In 1964 Pennsylvania Station was demolished to make room for the construction of Madison Square Garden. Its destruction was the impetus for the birth of the modern Historic Preservation movement. Despite the fact that this movement gave birth to The National Historic Preservation Act and the National Register of Historic Places with over 80,000 buildings on its rolls, and despite the fact that the federal government has spent over $37 million since 1970 to help preserve these buildings, it is one that is constantly trying to justify its existence and worth.
Earlier, in 1961 Jane Jacobs gave one of the first economic arguments for historic preservation. Jacobs noted that old (though not necessarily historic) buildings are important to cities because their rents are cheaper and they provide an opportunity for what we now call urban pioneers to set up artist lofts and new shops or restaurants.
Today Historic Preservationists argue, and rightly so, that historic buildings are more sustainable. Their mantra “the most sustainable building is one you do not tear down,” alludes to the amount of energy (and the carbon footprint) required for new construction. Old buildings are generally also far more well built, they are cooler in the summer and warmer in the winter and are the evolution of centuries of human adaptation to their environment.
The problem with these two arguments, and almost any other argument, is that they are what scholars call apologia. Apologias are rhetorical defenses and justifications of positions taken by classical writers in ancient Greece. The problem with these arguments is that they require a larger consensus to already agree with them in order for them to carry any weight. It is very hard to convince a developer or a public official to ignore today’s bottom line for tomorrow’s benefits, ones that they themselves won’t reap.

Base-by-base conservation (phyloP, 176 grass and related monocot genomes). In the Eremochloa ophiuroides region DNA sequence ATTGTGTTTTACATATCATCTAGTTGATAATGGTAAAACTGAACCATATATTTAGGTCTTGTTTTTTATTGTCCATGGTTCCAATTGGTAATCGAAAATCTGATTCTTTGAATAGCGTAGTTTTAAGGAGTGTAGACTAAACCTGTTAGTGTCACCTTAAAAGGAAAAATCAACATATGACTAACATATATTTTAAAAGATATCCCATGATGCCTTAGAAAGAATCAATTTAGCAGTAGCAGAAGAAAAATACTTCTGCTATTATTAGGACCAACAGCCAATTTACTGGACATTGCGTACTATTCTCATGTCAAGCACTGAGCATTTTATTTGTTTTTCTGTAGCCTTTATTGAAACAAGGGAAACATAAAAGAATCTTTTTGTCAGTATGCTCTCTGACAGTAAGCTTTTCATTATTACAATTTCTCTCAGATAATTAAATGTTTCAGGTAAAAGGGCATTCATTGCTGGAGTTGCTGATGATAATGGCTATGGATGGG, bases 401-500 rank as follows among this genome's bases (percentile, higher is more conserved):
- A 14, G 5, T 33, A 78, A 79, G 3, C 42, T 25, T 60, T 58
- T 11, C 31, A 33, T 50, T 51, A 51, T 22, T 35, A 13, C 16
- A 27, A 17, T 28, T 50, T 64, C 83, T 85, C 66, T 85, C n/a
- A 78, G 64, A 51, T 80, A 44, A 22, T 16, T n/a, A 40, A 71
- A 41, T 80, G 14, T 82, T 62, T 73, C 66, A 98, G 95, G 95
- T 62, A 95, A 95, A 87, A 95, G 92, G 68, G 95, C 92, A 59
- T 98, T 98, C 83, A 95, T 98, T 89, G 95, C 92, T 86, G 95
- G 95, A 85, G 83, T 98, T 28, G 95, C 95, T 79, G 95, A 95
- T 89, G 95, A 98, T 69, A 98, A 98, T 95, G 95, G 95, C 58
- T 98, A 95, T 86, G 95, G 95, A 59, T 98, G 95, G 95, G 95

The problem is one of values; historic preservationists value a place’s past, while many developers (not all) only value a good rate of return, and public officials value a ribbon cutting. Against such forces Preservationists and their allies bemoan their perceived position of weakness. However, nothing could be further from the truth; Preservationists must realize that their value lies in “Values.”
What does that mean?
Last Friday (May 15, 2009) the Preservation Alliance of Greater Philadelphia hosted A Sense of Place: Preserving Philadelphia Neighborhoods. A Sense of Place brought community developers and community activists together to discuss, through a series of panels from “Religious Properties as Community Assets” to “Affordable Housing and Preservation,” how historic preservation can bring benefits their communities. The keynote speaker was Patsy Fletcher, Community Outreach Coordinator for the Historic Preservation Office in the District of Columbia Office of Planning. Mrs. Fletcher noted that all too often when historic places or neighborhoods get listed on a register of historic places, “official” historians with doctorates come and tell a neighborhood what is historic and of value, as opposed to listening to the community and their own home-grown historians who understand what the residents value as historical.
What Fletcher gets, and what more and more people need to get, is that historic buildings and a neighborhood’s history are the repository of a community’s values. Our desire to preserve old buildings has little do with how much energy they save, or how important they are for urban revitalization, but rests solely on our attachment to them as the building blocks of identity for a community.
So how do we use that as the basis for an argument for preservation that trumps any specific rate of return a developer tries to make, or how we make laws that govern and shape development in a city? Well, for that you we need to take a short digression into budgeting and management.
Any given organization has an operating budget and a capital budget. Operating budgets are the things that pay for electricity and paper clips. But they also pay for luncheons and conferences. What a good manager understands is that the soft costs of operations, the ability for people to get together, share ideas, are just as important as keeping the lights on.
Historic Preservation is or should be part of the “programmatic budget” of any community. To preserve old buildings, to create historic districts, communities have to get together and talk about what they value and what their community means to them. The act of historic preservation forces neighborhoods to come together and talk about values. In an age of declining social cohesion (as documented by Robert Putnam’s Bowling Alone) there can be nothing more important.